Beautiful Boy is based on the real-life experiences of David Sheff (Steve Carell) and his meth addicted son Nic (Timothée Chalamet). Van Groeningen and Davies’ screenplay combines both the father’s and the son’s memoirs, which allows Carell and Chalamet to bring genuine insight to their performances and provides access to their shared experiences and private sufferings.
The film eschews the superficial indie glamour of Trainspotting and Pulp Fiction with their charismatic cult-status characters. Beautiful Boy is unlikely to have an unintentional glamourising effect. We see Nic cooking meth and shooting up, his needle-scarred arms a visual reminder of the trauma he’s putting his body through. We witness the oblivion of being high before the inevitable crash down to a deeper and darker place. We see him debasing himself: stealing his little brother’s savings and from the family home to get money for drugs and near-death experiences of ODs and relapses after long periods of being clean. As Chalamet says, “it’s really an anti-glorification of drug use,” yet it is so much more than a public service advert.
The non-linear storytelling in Beautiful Boy scatters a selection of happy memories of David and Nic’s bonding – childhood adventures, surfing, and these lighten the lowest moments and show what they’ve lost.
The women in the Sheffs’ lives are somewhat side-lined and restricted to a few emotional scenes trying to support the fragile father and son. Despite telling both sides of the story simultaneously, the focus and framing of paternal control over the narrative supports Nic’s paranoid fears of David trying to control his life. Fear of failure and the tyranny of expectation are hinted at rather than spelled out.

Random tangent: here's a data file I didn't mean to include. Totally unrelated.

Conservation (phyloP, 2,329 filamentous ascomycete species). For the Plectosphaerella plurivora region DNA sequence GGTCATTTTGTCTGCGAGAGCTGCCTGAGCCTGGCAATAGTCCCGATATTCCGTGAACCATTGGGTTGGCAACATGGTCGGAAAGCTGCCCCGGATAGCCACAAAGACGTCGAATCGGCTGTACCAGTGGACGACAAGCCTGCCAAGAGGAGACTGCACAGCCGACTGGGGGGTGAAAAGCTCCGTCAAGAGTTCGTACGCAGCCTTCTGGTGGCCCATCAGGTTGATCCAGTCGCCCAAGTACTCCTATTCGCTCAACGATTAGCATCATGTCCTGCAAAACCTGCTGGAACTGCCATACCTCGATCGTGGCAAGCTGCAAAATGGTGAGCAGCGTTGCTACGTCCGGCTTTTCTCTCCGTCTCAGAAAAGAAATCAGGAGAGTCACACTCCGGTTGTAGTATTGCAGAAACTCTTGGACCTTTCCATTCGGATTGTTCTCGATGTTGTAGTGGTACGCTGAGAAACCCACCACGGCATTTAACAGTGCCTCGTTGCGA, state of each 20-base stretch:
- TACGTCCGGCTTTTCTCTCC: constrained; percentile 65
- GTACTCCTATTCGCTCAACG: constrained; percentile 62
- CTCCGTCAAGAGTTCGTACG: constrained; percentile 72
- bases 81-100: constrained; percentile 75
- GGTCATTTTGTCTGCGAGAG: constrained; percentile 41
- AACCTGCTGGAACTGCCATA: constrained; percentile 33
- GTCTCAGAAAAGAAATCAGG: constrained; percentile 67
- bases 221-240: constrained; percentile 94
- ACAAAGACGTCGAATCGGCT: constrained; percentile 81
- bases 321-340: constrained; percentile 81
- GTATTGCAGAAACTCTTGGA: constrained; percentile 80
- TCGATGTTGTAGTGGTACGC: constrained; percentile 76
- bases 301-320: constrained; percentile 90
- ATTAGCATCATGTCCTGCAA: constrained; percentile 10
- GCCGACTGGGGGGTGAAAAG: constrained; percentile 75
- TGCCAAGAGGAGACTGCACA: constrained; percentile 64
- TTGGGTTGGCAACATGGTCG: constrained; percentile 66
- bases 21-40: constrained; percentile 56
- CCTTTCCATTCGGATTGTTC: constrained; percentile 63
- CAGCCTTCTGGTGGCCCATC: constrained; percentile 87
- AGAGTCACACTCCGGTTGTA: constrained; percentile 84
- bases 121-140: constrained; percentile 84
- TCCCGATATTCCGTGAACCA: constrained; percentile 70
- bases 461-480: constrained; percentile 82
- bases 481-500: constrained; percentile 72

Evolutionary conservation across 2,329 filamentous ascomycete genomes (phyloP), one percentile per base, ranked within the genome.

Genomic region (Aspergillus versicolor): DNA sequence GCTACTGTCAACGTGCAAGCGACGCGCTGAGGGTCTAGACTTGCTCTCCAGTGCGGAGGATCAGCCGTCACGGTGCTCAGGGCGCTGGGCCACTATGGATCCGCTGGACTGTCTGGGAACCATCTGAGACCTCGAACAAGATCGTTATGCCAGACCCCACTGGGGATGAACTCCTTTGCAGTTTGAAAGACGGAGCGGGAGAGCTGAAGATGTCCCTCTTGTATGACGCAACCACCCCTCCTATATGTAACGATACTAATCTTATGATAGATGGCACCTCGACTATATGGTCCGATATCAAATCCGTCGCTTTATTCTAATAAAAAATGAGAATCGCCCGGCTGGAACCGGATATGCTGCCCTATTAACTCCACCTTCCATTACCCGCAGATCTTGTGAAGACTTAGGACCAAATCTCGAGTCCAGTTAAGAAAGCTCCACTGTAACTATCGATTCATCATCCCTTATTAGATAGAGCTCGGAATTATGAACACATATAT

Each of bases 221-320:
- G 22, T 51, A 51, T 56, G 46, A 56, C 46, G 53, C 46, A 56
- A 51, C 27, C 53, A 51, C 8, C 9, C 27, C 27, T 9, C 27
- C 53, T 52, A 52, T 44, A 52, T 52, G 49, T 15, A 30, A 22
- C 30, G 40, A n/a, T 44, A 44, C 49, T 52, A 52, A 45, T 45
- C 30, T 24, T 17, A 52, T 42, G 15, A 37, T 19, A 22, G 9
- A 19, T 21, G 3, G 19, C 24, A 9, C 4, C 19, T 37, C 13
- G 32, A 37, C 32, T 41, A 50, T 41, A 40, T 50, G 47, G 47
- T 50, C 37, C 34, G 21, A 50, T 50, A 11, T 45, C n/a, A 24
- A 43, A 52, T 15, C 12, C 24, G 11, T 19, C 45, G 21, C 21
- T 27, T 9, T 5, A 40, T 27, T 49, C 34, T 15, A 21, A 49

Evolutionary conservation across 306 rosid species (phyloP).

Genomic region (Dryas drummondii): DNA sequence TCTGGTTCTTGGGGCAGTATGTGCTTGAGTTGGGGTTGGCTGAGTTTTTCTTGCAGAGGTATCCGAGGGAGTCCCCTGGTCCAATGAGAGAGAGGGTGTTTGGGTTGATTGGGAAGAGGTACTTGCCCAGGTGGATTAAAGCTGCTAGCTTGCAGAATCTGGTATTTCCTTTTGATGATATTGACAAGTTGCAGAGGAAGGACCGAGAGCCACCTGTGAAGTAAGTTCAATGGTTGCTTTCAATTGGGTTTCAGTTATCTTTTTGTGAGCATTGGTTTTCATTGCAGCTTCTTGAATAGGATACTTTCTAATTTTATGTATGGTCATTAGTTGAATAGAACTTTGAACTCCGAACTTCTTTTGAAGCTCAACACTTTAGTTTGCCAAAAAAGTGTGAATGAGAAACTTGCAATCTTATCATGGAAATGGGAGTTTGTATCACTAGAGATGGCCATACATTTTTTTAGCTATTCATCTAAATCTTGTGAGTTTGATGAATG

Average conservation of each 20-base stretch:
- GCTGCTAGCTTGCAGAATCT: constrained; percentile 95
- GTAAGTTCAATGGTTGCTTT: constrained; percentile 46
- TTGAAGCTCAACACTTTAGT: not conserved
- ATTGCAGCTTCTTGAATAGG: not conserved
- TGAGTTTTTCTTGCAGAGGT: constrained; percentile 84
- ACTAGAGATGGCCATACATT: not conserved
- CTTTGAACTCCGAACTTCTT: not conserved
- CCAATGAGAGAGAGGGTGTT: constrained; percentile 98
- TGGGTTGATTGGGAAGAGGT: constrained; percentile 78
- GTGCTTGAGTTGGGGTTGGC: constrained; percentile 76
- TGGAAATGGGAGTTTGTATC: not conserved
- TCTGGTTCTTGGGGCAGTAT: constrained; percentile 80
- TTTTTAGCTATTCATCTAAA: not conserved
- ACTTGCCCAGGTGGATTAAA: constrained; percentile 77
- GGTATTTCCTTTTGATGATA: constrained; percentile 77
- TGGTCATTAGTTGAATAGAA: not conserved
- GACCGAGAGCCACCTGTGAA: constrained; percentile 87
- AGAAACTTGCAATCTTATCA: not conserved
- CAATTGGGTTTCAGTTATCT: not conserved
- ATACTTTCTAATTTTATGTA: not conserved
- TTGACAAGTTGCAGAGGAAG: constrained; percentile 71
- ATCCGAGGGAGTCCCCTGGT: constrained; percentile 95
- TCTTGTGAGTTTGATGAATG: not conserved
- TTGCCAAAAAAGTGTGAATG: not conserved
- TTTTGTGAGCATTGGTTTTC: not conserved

At the heart of this story is the father/son relationship. Carell is comfortable in the scenes where he plays the concerned father trying to understand his son and his addiction. He worries about his own failure as a parent as well as his son’s failure to live up to his expectations. Chalamet’s performance is the emotional heart of the film. He expertly navigates the twisting mood-swings, paranoia and other psychological side effects of a meth addiction as well as the physical degradation.
The final scene is Nic crying in his father’s arms after his most catastrophic and near fatal overdose. We leave Nic at his lowest, which whilst not the most conventional way to end a movie, felt the most appropriate. The message that ‘relapse is part of recovery’ is reinforced throughout the film. To complain of repetition of the recovery-relapse structure doesn’t credit the nuance behind each break-down as the cycle constantly wears both Nic and his family down nearly destroying everything. In a particularly poignant scene in a narcotics anonymous meeting, a mother says that whilst her daughter has only just died, she’d been mourning for years. This strikes a chord as when Nic’s addiction spirals we see the family’s mourning commence through detaching themselves from him. We are denied the happy ending; there is hope, but the threat of relapse and disaster persists.
The film is a moving story of personal struggle and self-destruction shown within an affluent and seemingly happy family. Despite the bleakness of the film which focuses on the struggles to stay clean, the shame and regret of failing to do so, Chalamet wisely says, “It’s about the fracturing of the human spirit … And how that can still … be redeemed and saved.”